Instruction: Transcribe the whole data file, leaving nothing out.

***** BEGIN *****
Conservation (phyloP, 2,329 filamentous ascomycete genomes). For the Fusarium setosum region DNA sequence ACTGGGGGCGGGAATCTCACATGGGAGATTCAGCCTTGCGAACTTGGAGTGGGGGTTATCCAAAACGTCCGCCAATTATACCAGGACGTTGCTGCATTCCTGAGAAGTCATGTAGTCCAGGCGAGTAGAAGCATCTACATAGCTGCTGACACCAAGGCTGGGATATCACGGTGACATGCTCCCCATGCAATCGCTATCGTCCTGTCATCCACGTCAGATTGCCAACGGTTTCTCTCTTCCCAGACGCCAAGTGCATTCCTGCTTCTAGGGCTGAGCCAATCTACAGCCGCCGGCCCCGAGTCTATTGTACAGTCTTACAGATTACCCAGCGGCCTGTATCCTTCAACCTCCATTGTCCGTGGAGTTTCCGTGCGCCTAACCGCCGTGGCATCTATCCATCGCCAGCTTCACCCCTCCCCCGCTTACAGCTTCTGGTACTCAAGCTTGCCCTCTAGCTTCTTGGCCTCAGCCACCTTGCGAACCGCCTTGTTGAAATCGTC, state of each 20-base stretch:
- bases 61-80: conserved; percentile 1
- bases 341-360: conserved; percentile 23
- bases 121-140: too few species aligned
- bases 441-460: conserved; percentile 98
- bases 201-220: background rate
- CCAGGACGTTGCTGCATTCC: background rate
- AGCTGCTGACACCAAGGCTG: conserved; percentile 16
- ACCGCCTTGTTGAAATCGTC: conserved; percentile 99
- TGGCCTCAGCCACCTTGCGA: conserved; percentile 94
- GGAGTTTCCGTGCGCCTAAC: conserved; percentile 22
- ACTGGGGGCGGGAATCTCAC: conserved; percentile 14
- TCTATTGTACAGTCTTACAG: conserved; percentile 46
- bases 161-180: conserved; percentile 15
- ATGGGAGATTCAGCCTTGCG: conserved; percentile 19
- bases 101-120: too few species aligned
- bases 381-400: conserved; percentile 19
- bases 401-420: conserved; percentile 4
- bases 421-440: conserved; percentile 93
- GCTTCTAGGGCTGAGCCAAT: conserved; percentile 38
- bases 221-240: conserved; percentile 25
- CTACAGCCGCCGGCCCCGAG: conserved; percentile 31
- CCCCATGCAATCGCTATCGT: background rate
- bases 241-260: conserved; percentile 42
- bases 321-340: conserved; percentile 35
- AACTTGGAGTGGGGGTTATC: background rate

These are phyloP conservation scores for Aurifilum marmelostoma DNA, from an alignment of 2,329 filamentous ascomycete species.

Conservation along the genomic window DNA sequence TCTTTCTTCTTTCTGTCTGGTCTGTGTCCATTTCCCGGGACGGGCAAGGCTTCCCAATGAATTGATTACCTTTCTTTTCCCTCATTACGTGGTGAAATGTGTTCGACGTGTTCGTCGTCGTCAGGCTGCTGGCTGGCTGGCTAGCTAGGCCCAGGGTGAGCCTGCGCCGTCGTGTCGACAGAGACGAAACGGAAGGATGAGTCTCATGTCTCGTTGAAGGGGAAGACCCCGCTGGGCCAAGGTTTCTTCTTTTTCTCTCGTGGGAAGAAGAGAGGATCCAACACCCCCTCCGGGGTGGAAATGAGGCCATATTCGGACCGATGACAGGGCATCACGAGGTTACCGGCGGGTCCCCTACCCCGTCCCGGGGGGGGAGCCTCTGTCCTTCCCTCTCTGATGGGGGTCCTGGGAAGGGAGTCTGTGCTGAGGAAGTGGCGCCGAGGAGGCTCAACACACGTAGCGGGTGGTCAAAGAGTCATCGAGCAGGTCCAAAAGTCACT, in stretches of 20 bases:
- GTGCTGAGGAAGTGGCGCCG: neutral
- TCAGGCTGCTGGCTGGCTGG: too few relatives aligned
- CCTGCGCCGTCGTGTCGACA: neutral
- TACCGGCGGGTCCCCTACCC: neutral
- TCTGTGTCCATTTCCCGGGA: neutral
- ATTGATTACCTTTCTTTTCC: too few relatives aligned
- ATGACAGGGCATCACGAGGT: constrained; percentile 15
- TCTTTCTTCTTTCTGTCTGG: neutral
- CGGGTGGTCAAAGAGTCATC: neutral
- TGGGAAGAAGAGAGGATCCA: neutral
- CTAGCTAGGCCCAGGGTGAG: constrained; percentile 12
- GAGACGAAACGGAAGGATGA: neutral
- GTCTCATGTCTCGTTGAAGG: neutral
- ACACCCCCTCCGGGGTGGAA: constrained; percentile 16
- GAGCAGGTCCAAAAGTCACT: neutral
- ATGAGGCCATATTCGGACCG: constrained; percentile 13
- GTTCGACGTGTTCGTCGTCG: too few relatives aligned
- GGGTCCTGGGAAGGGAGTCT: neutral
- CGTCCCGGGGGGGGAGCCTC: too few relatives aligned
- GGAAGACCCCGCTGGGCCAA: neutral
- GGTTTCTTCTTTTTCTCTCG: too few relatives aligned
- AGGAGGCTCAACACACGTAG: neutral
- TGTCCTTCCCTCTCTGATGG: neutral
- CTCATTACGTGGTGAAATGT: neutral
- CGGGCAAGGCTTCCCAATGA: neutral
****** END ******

Conservation (phyloP, 2,329 filamentous ascomycete genomes). For the Fusarium setosum region DNA sequence ACTGGGGGCGGGAATCTCACATGGGAGATTCAGCCTTGCGAACTTGGAGTGGGGGTTATCCAAAACGTCCGCCAATTATACCAGGACGTTGCTGCATTCCTGAGAAGTCATGTAGTCCAGGCGAGTAGAAGCATCTACATAGCTGCTGACACCAAGGCTGGGATATCACGGTGACATGCTCCCCATGCAATCGCTATCGTCCTGTCATCCACGTCAGATTGCCAACGGTTTCTCTCTTCCCAGACGCCAAGTGCATTCCTGCTTCTAGGGCTGAGCCAATCTACAGCCGCCGGCCCCGAGTCTATTGTACAGTCTTACAGATTACCCAGCGGCCTGTATCCTTCAACCTCCATTGTCCGTGGAGTTTCCGTGCGCCTAACCGCCGTGGCATCTATCCATCGCCAGCTTCACCCCTCCCCCGCTTACAGCTTCTGGTACTCAAGCTTGCCCTCTAGCTTCTTGGCCTCAGCCACCTTGCGAACCGCCTTGTTGAAATCGTC, state of each 20-base stretch:
- bases 61-80: conserved; percentile 1
- bases 341-360: conserved; percentile 23
- bases 121-140: too few species aligned
- bases 441-460: conserved; percentile 98
- bases 201-220: background rate
- CCAGGACGTTGCTGCATTCC: background rate
- AGCTGCTGACACCAAGGCTG: conserved; percentile 16
- ACCGCCTTGTTGAAATCGTC: conserved; percentile 99
- TGGCCTCAGCCACCTTGCGA: conserved; percentile 94
- GGAGTTTCCGTGCGCCTAAC: conserved; percentile 22
- ACTGGGGGCGGGAATCTCAC: conserved; percentile 14
- TCTATTGTACAGTCTTACAG: conserved; percentile 46
- bases 161-180: conserved; percentile 15
- ATGGGAGATTCAGCCTTGCG: conserved; percentile 19
- bases 101-120: too few species aligned
- bases 381-400: conserved; percentile 19
- bases 401-420: conserved; percentile 4
- bases 421-440: conserved; percentile 93
- GCTTCTAGGGCTGAGCCAAT: conserved; percentile 38
- bases 221-240: conserved; percentile 25
- CTACAGCCGCCGGCCCCGAG: conserved; percentile 31
- CCCCATGCAATCGCTATCGT: background rate
- bases 241-260: conserved; percentile 42
- bases 321-340: conserved; percentile 35
- AACTTGGAGTGGGGGTTATC: background rate

These are phyloP conservation scores for Aurifilum marmelostoma DNA, from an alignment of 2,329 filamentous ascomycete species.

Conservation along the genomic window DNA sequence TCTTTCTTCTTTCTGTCTGGTCTGTGTCCATTTCCCGGGACGGGCAAGGCTTCCCAATGAATTGATTACCTTTCTTTTCCCTCATTACGTGGTGAAATGTGTTCGACGTGTTCGTCGTCGTCAGGCTGCTGGCTGGCTGGCTAGCTAGGCCCAGGGTGAGCCTGCGCCGTCGTGTCGACAGAGACGAAACGGAAGGATGAGTCTCATGTCTCGTTGAAGGGGAAGACCCCGCTGGGCCAAGGTTTCTTCTTTTTCTCTCGTGGGAAGAAGAGAGGATCCAACACCCCCTCCGGGGTGGAAATGAGGCCATATTCGGACCGATGACAGGGCATCACGAGGTTACCGGCGGGTCCCCTACCCCGTCCCGGGGGGGGAGCCTCTGTCCTTCCCTCTCTGATGGGGGTCCTGGGAAGGGAGTCTGTGCTGAGGAAGTGGCGCCGAGGAGGCTCAACACACGTAGCGGGTGGTCAAAGAGTCATCGAGCAGGTCCAAAAGTCACT, in stretches of 20 bases:
- GTGCTGAGGAAGTGGCGCCG: neutral
- TCAGGCTGCTGGCTGGCTGG: too few relatives aligned
- CCTGCGCCGTCGTGTCGACA: neutral
- TACCGGCGGGTCCCCTACCC: neutral
- TCTGTGTCCATTTCCCGGGA: neutral
- ATTGATTACCTTTCTTTTCC: too few relatives aligned
- ATGACAGGGCATCACGAGGT: constrained; percentile 15
- TCTTTCTTCTTTCTGTCTGG: neutral
- CGGGTGGTCAAAGAGTCATC: neutral
- TGGGAAGAAGAGAGGATCCA: neutral
- CTAGCTAGGCCCAGGGTGAG: constrained; percentile 12
- GAGACGAAACGGAAGGATGA: neutral
- GTCTCATGTCTCGTTGAAGG: neutral
- ACACCCCCTCCGGGGTGGAA: constrained; percentile 16
- GAGCAGGTCCAAAAGTCACT: neutral
- ATGAGGCCATATTCGGACCG: constrained; percentile 13
- GTTCGACGTGTTCGTCGTCG: too few relatives aligned
- GGGTCCTGGGAAGGGAGTCT: neutral
- CGTCCCGGGGGGGGAGCCTC: too few relatives aligned
- GGAAGACCCCGCTGGGCCAA: neutral
- GGTTTCTTCTTTTTCTCTCG: too few relatives aligned
- AGGAGGCTCAACACACGTAG: neutral
- TGTCCTTCCCTCTCTGATGG: neutral
- CTCATTACGTGGTGAAATGT: neutral
- CGGGCAAGGCTTCCCAATGA: neutral